The Electricity Industry’s “Ghost in the Machine”

For as long as civilization has existed, there has been an ongoing question about what the mind is, and how it relates to the body.  Is it an immaterial substance, and if so, then how can it exert control over the physical being with which it is associated?  With the rise of science, there was an increasing realization that the brain seemed to play a central role in both the conscious, voluntary activities of living beings, as well as the unconscious, autonomic functions of their bodies.  But it was still difficult for many – even scientists and philosophers – to accept that what we regard as consciousness, including reason, emotion, memory, artistic inspiration, and genius, is simply a phenomenon generated by the biochemical processes of the body, and specifically the brain itself.  There certainly had to be a connection between mind and body, but it was – and is – hard for many to believe that the body, including the brain, is anything more than a biological machine, which requires something additional to make it a genuine conscious being.  The 17th -century philosopher Rene Descartes, famous for declaring “I think, therefore I am”, in trying to account for the connection between mind and body while maintaining that they were separate entities, argued that the soul resides in the pineal gland, and from there exercises its influence over the brain.  But the 20th-century philosopher Gilbert Ryle famously derided this theory of Cartesian “dualism” by calling it “the ghost in the machine”.  Modern science tends to align itself with the Ryle camp, rather than the Cartesian, but most of us, I suspect, at least in our private moments, continue to believe – or want to believe – that there is something more to us than a physical body: something that accounts for our thoughts, aspirations, feelings, and unique personalities.  We contend that each of our bodies needs this mysterious something to live, to act, to make us who we are.  But by insisting in this belief, we fall back on the original puzzle: how can two entirely separate and different entities – one immaterial, the other physical – interact with one another?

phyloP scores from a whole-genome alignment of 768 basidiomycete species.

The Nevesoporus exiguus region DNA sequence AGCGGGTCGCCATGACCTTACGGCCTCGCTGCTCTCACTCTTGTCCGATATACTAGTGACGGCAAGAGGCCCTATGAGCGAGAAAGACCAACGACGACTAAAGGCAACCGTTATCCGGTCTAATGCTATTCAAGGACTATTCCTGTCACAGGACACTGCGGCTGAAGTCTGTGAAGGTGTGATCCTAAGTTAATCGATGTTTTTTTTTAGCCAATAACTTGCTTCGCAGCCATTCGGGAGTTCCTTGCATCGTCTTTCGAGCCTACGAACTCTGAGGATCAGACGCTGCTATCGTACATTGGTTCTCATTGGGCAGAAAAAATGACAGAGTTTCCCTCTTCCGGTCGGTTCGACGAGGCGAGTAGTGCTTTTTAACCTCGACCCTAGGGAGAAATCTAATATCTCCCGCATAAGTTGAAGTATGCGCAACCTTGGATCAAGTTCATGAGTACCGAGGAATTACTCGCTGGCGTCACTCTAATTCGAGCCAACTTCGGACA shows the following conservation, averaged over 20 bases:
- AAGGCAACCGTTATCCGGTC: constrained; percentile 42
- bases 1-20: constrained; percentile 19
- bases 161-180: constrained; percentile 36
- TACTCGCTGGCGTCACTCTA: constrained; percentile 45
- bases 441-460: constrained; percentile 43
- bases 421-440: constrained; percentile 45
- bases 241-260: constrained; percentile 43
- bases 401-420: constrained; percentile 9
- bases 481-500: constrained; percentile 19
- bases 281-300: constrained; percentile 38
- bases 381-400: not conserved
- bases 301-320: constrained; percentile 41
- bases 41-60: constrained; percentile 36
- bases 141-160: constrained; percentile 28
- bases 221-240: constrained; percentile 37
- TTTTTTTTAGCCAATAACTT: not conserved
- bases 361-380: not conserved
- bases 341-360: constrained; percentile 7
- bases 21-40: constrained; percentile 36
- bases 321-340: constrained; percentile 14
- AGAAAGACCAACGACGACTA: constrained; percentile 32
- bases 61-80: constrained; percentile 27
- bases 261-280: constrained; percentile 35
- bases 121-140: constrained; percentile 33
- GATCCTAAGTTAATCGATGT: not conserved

If we descend from the lofty heights of philosophers and theologians, we actually find something eerily similar to the mind-body problem challenging us right here, in the electricity industry.  For here, too, there are two distinct and separate systems, both of which seem to be required to bring the electricity grid to life, and yet again there is no material connection between them.  They seem to operate on two entirely different planes, in entirely different ways, and yet are intimately intertwined.  The most conspicuous system, of course, is the grid itself, with its wires, transformers, and generators.  This would be analogous to the human body.  But the generation of electricity, and its delivery to those who need it, requires something more to happen than just the physical existence of the necessary equipment.  Somebody, or something, must have the incentive to create the physical system, maintain it, and operate it.  But more than this, they have to know how much electricity to produce, when, and to whom it should be delivered.  This entails something that is almost as ethereal and insubstantial as consciousness itself: something that motivates people to produce and deliver – and to consume – the electricity that flows in the grid.  In short, what is required is a market: an economic system that somehow conveys information about choices and preferences in a manner that results in creating a supply of electricity that meets and matches demand.